Sunday, May 3, 2015
Lofty Expectations: Don't Fret Over 'Avengers' Opening
I, like many a box office predictor on the blogosphere, predicted that Avengers: Age of Ultron would open higher than its record-breaking predecessor. At the same time, I was cautious...
The Avengers, to me, was probably one of "those" films, box office-wise. Films that everybody and their brother goes to see, even people who don't bother going to flicks. Films like The Lion King, Titanic, Spider-Man, Finding Nemo, The Dark Knight, Avatar...
It took many years for Disney Animation to see a film that would match The Lion King's grosses, and even then, worldwide phenomenon Frozen grossed $200 million less than what Lion King made adjusted back in 1994, domestically. Spider-Man 2, despite being superior to its predecessor in the eyes of many, didn't outgross the first film. Finding Nemo sold the most tickets out of any Pixar film, Toy Story 3 - despite grossing more - didn't outsell it. Finding Nemo is the second most-attended computer animated film of all time behind Shrek 2, which came out the year after. 2003-2004 was arguably the height of CG animated films, the summit of the momentum mountain.
If the first couple of post-Lion King features were as well-received as that 1994 film, I doubt they would've made Lion King numbers as well. They probably would've made Aladdin numbers at best. $300 million was not an easy total to rack up in 1994, that's for damn sure. Nothing in 1995 made more than $191 million domestically, 1996 had Independence Day, which made $306 million stateside. Then along came Titanic the next year, but nothing grossed $400 million since that film came out... Spider-Man did! In 2002, some 4 1/2 to 5 years later!
My theory is that when something is new and fresh, it takes off... Everything after it won't make as much.
Spider-Man 2 was most likely not going to make Spider-Man numbers to begin with. Outside of Titanic, Spider-Man was the only movie to cross $400 million on its initial run (leaving out the likes of Star Wars and E.T., which got to that mark thanks to re-releases) until Shrek 2 came out in 2004. It became less and less of a magic number by 2010. So Spider-Man 2 still took in an excellent $373 million, that's amazing that it even got there. It still maintained a level of high quality and left audiences satisfied, so it hung on and wasn't too far behind part uno domestically. Spider-Man 3 could've made just as much, but it left a lot of audiences cold.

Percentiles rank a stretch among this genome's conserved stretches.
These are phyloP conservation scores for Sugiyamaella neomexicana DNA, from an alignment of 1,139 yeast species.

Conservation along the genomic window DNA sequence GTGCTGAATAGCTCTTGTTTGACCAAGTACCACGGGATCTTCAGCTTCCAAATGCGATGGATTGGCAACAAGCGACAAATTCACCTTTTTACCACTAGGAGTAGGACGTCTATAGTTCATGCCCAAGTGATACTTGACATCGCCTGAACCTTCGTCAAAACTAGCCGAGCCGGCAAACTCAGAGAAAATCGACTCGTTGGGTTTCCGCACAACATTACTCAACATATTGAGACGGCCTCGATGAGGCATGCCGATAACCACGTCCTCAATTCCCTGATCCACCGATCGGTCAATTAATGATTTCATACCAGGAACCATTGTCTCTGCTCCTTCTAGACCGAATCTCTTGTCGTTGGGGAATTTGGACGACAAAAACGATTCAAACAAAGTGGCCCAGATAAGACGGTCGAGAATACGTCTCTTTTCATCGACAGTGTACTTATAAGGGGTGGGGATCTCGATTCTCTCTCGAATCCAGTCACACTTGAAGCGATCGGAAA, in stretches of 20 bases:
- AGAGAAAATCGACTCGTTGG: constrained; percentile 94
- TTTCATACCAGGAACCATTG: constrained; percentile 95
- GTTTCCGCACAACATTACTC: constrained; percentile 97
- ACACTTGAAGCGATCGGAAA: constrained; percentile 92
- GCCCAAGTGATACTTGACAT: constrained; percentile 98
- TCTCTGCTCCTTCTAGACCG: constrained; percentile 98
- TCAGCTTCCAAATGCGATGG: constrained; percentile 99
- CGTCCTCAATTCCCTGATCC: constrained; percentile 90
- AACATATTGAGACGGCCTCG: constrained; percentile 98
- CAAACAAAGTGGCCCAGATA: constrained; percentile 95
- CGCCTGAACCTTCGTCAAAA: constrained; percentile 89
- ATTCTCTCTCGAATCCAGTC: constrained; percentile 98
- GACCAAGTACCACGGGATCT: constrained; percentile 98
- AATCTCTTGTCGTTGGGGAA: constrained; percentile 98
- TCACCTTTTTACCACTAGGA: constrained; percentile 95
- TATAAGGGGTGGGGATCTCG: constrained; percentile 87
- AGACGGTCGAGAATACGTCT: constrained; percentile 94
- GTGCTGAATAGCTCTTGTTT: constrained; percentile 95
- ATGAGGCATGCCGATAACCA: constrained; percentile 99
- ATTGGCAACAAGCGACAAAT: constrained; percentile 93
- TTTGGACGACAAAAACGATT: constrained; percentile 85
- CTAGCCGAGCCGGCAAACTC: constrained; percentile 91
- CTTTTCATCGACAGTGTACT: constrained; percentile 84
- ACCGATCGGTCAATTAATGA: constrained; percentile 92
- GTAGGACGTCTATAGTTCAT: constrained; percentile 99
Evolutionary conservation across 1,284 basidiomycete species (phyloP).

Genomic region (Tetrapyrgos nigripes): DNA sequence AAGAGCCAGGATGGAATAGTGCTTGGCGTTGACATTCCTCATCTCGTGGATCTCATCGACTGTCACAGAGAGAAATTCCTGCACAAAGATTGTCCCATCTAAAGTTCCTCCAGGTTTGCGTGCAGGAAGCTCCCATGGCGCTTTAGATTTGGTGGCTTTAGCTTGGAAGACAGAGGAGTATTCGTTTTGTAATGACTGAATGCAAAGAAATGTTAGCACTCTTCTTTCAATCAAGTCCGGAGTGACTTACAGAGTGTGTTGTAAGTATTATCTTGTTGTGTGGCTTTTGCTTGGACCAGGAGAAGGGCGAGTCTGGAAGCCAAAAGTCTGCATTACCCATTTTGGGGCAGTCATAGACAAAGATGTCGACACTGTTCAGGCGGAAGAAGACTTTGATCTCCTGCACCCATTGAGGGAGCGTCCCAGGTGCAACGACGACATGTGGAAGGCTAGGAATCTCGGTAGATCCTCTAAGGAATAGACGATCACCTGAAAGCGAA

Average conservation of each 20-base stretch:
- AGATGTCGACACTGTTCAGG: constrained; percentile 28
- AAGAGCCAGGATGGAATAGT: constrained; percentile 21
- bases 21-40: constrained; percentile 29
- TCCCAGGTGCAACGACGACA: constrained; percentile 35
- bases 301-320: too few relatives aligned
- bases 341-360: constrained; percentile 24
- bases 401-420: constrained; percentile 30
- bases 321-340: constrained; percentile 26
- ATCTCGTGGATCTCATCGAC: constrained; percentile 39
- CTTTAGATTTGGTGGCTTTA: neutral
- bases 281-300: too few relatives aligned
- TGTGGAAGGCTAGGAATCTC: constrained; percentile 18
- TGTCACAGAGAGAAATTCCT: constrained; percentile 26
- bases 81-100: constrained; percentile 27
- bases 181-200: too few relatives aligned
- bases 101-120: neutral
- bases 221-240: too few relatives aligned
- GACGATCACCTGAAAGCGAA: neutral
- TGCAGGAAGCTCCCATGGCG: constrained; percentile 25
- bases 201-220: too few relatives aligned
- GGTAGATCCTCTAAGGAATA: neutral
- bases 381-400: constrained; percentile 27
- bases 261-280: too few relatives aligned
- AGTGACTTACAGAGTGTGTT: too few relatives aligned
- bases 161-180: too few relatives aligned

Titanic and Avatar are anomalies of sorts. James Cameron must've had a golden touch with those two films, but they had the right elements for everyone and they came out at the right time. I don't expect Avatar 2, now that it's probably been delayed from a possible 2017 release once again, to come anywhere near Avatar's $749 million total domestically.
So it's no shock that Avengers: Age of Ultron didn't open as high as the first one. Everyone went to the first one, it was new and novel. It's not so novel anymore because, well, it's the second time the heroes teamed up to fight one heck of a foe. It's not so "wow!" the second time around.
Some think the lower opening might've been due to the Fight of the Century yesterday, or everything I just went over above. However, these are the weekend estimates, but most of the time Box Office Mojo's estimates are spot on so don't be shocked if it opens with $186-188 million. There could be an unprecedented uptick today, and that it could actually finish with $195 million or up. If it doesn't...
Why the fuss?
$187 million is still the second biggest domestic box office opening of all time. In third place is Iron Man 3, $13 million behind... What's in fourth place? The final Harry Potter with $169 million. It's not like movies can easily cough up $187 million, heck! A lot of people thought The Avengers would make around $300-400 million domestically, tops. My prediction was around $330 million! How wrong was I back then!
The Marvel magic isn't waning, audiences are still super-excited about these films. I see all these "think pieces" that keep calling Marvel movies the end of art in cinema, or the death of cinema, or whatever. Now these people are happily thinking that a hole in the proverbial balloon has been pricked, and will pop. To me, most of those think pieces translate to "I don't like superhero movies and they need to go away, because they're bad and everyone should think they're bad because I think they're bad."
$187 million is nothing to scoff at, it's far from a disappointment, it's an excellent total for any movie. Even a sequel to a movie that perhaps over-performed! If anything, the fact that its opening gross is so close to the original film's opening gross and still gargantuan indicates to me that people are still on board RSS Marvel...